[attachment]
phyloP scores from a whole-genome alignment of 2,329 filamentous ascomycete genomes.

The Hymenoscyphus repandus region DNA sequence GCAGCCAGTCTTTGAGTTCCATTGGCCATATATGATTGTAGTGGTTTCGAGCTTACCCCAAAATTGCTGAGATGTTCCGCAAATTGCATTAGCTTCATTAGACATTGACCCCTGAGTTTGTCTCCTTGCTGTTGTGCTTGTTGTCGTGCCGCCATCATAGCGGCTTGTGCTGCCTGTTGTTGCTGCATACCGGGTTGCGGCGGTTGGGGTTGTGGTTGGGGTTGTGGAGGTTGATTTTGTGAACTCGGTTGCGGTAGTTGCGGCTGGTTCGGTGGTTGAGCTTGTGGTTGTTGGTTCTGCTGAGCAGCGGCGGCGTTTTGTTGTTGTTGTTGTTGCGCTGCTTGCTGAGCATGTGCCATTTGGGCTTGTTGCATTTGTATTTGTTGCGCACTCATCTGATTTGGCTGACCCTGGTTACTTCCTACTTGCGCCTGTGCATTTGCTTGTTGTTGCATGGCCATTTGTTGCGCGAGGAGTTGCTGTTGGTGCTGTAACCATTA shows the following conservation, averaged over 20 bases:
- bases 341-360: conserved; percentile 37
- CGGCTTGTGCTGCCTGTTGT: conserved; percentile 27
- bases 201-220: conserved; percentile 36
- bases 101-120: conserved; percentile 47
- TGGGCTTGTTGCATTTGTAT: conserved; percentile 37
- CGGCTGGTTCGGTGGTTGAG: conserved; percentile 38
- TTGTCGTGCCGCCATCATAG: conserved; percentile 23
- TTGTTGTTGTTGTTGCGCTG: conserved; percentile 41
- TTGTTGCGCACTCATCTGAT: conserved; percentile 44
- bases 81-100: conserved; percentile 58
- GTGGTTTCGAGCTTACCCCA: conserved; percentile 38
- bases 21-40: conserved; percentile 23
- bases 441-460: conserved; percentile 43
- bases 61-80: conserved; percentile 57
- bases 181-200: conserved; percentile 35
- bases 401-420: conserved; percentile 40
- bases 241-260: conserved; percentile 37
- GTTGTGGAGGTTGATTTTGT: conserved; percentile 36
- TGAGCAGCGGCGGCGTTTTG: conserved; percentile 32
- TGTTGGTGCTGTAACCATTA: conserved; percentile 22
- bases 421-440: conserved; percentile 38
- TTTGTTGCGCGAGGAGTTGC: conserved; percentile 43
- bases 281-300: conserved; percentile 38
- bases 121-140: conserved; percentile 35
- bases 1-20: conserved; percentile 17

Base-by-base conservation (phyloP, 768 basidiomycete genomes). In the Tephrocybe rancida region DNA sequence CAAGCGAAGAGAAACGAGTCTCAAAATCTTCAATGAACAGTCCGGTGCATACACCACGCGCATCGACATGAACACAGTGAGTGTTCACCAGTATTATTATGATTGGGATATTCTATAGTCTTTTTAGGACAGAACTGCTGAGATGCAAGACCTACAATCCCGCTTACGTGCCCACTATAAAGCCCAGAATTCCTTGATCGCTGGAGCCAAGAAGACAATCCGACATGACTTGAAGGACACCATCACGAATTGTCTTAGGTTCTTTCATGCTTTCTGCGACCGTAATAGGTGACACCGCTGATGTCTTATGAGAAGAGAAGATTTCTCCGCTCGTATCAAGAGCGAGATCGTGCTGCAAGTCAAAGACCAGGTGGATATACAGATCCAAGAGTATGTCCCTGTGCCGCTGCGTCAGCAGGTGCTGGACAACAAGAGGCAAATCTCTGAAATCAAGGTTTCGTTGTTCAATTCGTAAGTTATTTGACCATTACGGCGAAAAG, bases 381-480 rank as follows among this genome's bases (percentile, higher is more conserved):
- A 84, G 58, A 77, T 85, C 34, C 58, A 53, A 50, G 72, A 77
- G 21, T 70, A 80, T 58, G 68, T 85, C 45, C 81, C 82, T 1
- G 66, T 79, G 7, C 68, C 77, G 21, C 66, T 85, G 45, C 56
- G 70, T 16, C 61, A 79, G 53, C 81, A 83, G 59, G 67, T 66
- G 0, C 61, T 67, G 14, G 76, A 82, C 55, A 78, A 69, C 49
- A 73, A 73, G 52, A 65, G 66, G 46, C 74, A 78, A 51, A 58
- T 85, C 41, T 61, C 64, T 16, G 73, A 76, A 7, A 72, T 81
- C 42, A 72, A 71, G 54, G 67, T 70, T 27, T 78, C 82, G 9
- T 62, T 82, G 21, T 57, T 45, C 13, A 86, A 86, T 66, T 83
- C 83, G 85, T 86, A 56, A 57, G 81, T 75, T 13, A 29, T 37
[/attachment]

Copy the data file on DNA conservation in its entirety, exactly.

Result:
phyloP scores from a whole-genome alignment of 2,329 filamentous ascomycete genomes.

The Hymenoscyphus repandus region DNA sequence GCAGCCAGTCTTTGAGTTCCATTGGCCATATATGATTGTAGTGGTTTCGAGCTTACCCCAAAATTGCTGAGATGTTCCGCAAATTGCATTAGCTTCATTAGACATTGACCCCTGAGTTTGTCTCCTTGCTGTTGTGCTTGTTGTCGTGCCGCCATCATAGCGGCTTGTGCTGCCTGTTGTTGCTGCATACCGGGTTGCGGCGGTTGGGGTTGTGGTTGGGGTTGTGGAGGTTGATTTTGTGAACTCGGTTGCGGTAGTTGCGGCTGGTTCGGTGGTTGAGCTTGTGGTTGTTGGTTCTGCTGAGCAGCGGCGGCGTTTTGTTGTTGTTGTTGTTGCGCTGCTTGCTGAGCATGTGCCATTTGGGCTTGTTGCATTTGTATTTGTTGCGCACTCATCTGATTTGGCTGACCCTGGTTACTTCCTACTTGCGCCTGTGCATTTGCTTGTTGTTGCATGGCCATTTGTTGCGCGAGGAGTTGCTGTTGGTGCTGTAACCATTA shows the following conservation, averaged over 20 bases:
- bases 341-360: conserved; percentile 37
- CGGCTTGTGCTGCCTGTTGT: conserved; percentile 27
- bases 201-220: conserved; percentile 36
- bases 101-120: conserved; percentile 47
- TGGGCTTGTTGCATTTGTAT: conserved; percentile 37
- CGGCTGGTTCGGTGGTTGAG: conserved; percentile 38
- TTGTCGTGCCGCCATCATAG: conserved; percentile 23
- TTGTTGTTGTTGTTGCGCTG: conserved; percentile 41
- TTGTTGCGCACTCATCTGAT: conserved; percentile 44
- bases 81-100: conserved; percentile 58
- GTGGTTTCGAGCTTACCCCA: conserved; percentile 38
- bases 21-40: conserved; percentile 23
- bases 441-460: conserved; percentile 43
- bases 61-80: conserved; percentile 57
- bases 181-200: conserved; percentile 35
- bases 401-420: conserved; percentile 40
- bases 241-260: conserved; percentile 37
- GTTGTGGAGGTTGATTTTGT: conserved; percentile 36
- TGAGCAGCGGCGGCGTTTTG: conserved; percentile 32
- TGTTGGTGCTGTAACCATTA: conserved; percentile 22
- bases 421-440: conserved; percentile 38
- TTTGTTGCGCGAGGAGTTGC: conserved; percentile 43
- bases 281-300: conserved; percentile 38
- bases 121-140: conserved; percentile 35
- bases 1-20: conserved; percentile 17

Base-by-base conservation (phyloP, 768 basidiomycete genomes). In the Tephrocybe rancida region DNA sequence CAAGCGAAGAGAAACGAGTCTCAAAATCTTCAATGAACAGTCCGGTGCATACACCACGCGCATCGACATGAACACAGTGAGTGTTCACCAGTATTATTATGATTGGGATATTCTATAGTCTTTTTAGGACAGAACTGCTGAGATGCAAGACCTACAATCCCGCTTACGTGCCCACTATAAAGCCCAGAATTCCTTGATCGCTGGAGCCAAGAAGACAATCCGACATGACTTGAAGGACACCATCACGAATTGTCTTAGGTTCTTTCATGCTTTCTGCGACCGTAATAGGTGACACCGCTGATGTCTTATGAGAAGAGAAGATTTCTCCGCTCGTATCAAGAGCGAGATCGTGCTGCAAGTCAAAGACCAGGTGGATATACAGATCCAAGAGTATGTCCCTGTGCCGCTGCGTCAGCAGGTGCTGGACAACAAGAGGCAAATCTCTGAAATCAAGGTTTCGTTGTTCAATTCGTAAGTTATTTGACCATTACGGCGAAAAG, bases 381-480 rank as follows among this genome's bases (percentile, higher is more conserved):
- A 84, G 58, A 77, T 85, C 34, C 58, A 53, A 50, G 72, A 77
- G 21, T 70, A 80, T 58, G 68, T 85, C 45, C 81, C 82, T 1
- G 66, T 79, G 7, C 68, C 77, G 21, C 66, T 85, G 45, C 56
- G 70, T 16, C 61, A 79, G 53, C 81, A 83, G 59, G 67, T 66
- G 0, C 61, T 67, G 14, G 76, A 82, C 55, A 78, A 69, C 49
- A 73, A 73, G 52, A 65, G 66, G 46, C 74, A 78, A 51, A 58
- T 85, C 41, T 61, C 64, T 16, G 73, A 76, A 7, A 72, T 81
- C 42, A 72, A 71, G 54, G 67, T 70, T 27, T 78, C 82, G 9
- T 62, T 82, G 21, T 57, T 45, C 13, A 86, A 86, T 66, T 83
- C 83, G 85, T 86, A 56, A 57, G 81, T 75, T 13, A 29, T 37